"They began launching raids," said Gieringer, state coordinator for the National Organization for the Reform of Marijuana Laws (NORML), reports Christina Villacorte at the Los Angeles Daily News. "Law enforcement would pose as addicts who needed a fix but didn't have a doctor's note, then arrest the druggist."

"The 1913 law received no public notice in the press, but was passed as an obscure technical amendment by the State Board of Pharmacy, which was then leading one of the nation's earliest and most aggressive anti-narcotics campaigns," Gieringer reports on CA NORML's website. "Inspired by anti-Chinese sentiment, California was a nationally recognized pioneer in the war on drugs."

The bill passed with no public debate, according to Gieringer. It was opposed by the state's druggists, but the Legislature passed it unanimously, and it went into effect on August 10, 1913.

Survey: Americans Skeptical of Value of Enforcing Marijuana Laws


By Steve Elliott
Hemp News

U.S. Attorney General Eric Holder's proposal to dial back mandatory minimum sentences for low-level drug offenders will likely find a receptive audience among Americans, whose attitudes towards marijuana use are the most relaxed they've ever been. Americans, research shows, are highly skeptical of the value of enforcing marijuana laws.

A March survey from the Pew Research Center found that 72 percent of Americans believe enforcing the marijuana laws costs more than they are worth, reports Andrea Caumont at Pew. Sixty percent said the federal government should not enforce federal laws against cannabis in states where it is legal.

There is broad agreement across partisan and demographic groups that enforcing the marijuana laws is not worth the cost. While some partisan differences exist, 78 percent of independents, 71 percent of Democrats and 67 percent of Republicans said marijuana enforcement costs more than it is worth.

Older Americans are less likely to say enforcing the marijuana laws is too costly: 63 percent of those older than 65 say this, compared with 72 percent of those aged 50-64, 73 percent of those aged 30-49 and 76 percent of 18- to 29-year-olds.

New York: Federal Judge Rules Stop-and-Frisk Policy Unconstitutional


By Steve Elliott
Hemp News

The controversial "stop-and-frisk" tactics of the New York Police Department violate constitutional rights and must be changed, a federal judge ruled on Monday.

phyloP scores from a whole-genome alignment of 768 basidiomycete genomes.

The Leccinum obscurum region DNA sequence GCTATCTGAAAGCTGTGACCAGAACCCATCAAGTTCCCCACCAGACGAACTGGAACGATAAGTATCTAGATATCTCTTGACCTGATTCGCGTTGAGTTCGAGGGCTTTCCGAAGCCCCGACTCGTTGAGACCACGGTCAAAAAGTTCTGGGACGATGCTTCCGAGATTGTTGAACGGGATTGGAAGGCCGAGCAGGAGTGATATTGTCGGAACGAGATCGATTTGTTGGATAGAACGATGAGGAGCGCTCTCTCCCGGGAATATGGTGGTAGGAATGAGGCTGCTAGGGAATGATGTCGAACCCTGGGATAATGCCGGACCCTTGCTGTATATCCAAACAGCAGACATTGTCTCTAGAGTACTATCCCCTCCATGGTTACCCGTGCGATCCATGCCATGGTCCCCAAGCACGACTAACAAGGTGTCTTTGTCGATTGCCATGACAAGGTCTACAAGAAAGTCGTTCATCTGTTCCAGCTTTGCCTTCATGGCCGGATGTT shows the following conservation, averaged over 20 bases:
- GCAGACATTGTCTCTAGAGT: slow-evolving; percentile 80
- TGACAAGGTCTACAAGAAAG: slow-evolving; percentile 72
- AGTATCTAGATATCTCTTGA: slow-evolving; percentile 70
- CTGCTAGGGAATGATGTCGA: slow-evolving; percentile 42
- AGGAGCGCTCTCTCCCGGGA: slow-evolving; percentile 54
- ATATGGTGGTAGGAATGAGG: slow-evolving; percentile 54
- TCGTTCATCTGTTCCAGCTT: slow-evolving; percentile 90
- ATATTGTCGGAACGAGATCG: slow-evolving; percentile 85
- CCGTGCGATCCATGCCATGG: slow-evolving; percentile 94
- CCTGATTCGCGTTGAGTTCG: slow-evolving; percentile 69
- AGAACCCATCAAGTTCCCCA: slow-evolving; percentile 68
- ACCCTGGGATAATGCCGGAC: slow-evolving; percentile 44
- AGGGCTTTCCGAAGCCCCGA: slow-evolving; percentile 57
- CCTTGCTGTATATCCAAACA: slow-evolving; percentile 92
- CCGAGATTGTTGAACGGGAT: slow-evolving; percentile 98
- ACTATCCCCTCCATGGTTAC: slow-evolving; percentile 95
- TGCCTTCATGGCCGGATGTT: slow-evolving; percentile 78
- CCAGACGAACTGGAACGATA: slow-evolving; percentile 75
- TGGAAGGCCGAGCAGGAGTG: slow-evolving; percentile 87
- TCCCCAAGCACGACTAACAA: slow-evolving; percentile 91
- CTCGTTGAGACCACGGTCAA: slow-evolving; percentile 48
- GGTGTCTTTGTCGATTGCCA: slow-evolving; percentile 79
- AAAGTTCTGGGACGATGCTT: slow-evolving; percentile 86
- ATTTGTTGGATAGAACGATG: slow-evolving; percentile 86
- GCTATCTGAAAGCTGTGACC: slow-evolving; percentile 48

The ruling, from Judge Shira A. Scheindlin, results from a class-action lawsuit alleging that NYPD officers routinely stop minority men, particularly blacks and Latinos, without legally defensible reasons, reports CNN.

An outside monitor will be appointed to oversee changes to the NYPD policy, Judge Scheindlin said.

The police had claimed the controversial policy -- in which police stop, question and search people they consider "suspicious" -- helps to deter crime, but the practice is widely criticized, especially because of its use primarily against minorities.

The lead plaintiff in the case is medical student David Floyd, who was stopped twice, once in the middle of the afternoon in front of his Bronx home, according to the 2008 lawsuit.

The trial, featuring nine weeks of testimony, ended in May. It featured testimony both from police officers who say quotas "forced" them to make unnecessary stops, and from men who say police stopped them for no reason.

While attorneys for New York City claimed that one man was stopped because he "appeared to be smoking marijuana," the plaintiffs' attorneys argued that he was simply talking on a cell phone.

U.S.: Eric Holder Calls For Major Drug Sentencing Reforms


Bipartisan Support Grows In Congress for Overhauling U.S. Drug Laws

By Steve Elliott
Hemp News

In a Monday speech to the American Bar Association, U.S. Attorney General Eric Holder is expected to announce major federal sentencing changes, including dropping the use of mandatory minimum sentencing in certain drug cases, expediting the release of certain nonviolent elderly prisoners, leaving more offenses to state courts to deal with, and working with Congress to pass bipartisan sentencing reform.

In the future, many low-level charges against dealers not judged to be part of a large gang or cartel will no longer detail how much they were caught with, side-stepping the federal minimum sentencing laws, reports Dan Roberts at The Guardian. A memo outlining the new policy will be sent out to U.S. Attorneys by the Justice Department, reports CBS This Morning